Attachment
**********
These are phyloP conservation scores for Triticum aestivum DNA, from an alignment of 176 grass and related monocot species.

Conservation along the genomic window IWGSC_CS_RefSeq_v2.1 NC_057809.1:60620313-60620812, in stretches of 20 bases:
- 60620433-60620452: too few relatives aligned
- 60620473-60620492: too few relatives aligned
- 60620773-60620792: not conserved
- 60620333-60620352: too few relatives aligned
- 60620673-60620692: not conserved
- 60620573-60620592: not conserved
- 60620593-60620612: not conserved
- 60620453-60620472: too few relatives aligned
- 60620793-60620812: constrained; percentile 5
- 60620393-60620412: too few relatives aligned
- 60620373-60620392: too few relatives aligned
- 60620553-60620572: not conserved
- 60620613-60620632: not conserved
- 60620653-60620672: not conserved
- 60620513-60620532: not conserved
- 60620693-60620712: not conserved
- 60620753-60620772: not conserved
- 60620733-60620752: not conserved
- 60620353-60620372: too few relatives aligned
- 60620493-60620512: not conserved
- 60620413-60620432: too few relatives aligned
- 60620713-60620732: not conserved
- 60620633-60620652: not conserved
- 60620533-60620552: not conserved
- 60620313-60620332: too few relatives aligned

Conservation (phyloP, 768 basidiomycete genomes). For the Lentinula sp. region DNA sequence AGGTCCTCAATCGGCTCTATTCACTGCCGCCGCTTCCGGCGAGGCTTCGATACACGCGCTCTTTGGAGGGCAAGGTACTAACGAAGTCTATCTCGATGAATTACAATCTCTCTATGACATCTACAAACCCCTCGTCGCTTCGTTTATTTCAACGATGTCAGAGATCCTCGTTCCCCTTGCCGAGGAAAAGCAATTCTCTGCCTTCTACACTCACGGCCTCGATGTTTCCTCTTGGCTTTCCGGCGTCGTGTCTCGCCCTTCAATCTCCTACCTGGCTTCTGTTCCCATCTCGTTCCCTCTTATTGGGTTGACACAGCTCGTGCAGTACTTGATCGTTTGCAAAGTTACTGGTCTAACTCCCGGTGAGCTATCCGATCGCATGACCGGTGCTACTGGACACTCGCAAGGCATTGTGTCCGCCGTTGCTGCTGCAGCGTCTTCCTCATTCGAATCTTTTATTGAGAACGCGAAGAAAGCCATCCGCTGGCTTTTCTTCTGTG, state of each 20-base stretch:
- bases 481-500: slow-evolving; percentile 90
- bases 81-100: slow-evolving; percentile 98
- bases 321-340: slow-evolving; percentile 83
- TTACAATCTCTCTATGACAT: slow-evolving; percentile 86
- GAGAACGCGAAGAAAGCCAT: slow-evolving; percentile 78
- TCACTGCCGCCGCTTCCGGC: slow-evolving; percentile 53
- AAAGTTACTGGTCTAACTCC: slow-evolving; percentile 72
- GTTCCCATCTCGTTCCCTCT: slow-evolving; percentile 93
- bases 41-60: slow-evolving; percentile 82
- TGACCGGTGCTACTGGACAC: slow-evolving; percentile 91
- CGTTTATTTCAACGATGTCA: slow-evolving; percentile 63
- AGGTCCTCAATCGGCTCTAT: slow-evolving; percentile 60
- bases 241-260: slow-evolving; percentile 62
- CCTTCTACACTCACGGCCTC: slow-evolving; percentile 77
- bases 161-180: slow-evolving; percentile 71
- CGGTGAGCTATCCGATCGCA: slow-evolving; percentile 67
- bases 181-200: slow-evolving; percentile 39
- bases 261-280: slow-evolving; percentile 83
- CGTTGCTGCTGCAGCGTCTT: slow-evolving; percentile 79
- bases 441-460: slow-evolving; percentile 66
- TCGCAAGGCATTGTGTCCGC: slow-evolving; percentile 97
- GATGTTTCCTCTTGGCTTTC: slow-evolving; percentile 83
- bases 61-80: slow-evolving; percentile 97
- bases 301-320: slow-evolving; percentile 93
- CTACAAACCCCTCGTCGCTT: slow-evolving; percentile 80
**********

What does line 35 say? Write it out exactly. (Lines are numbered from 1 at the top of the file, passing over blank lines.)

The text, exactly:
- AAAGTTACTGGTCTAACTCC: slow-evolving; percentile 72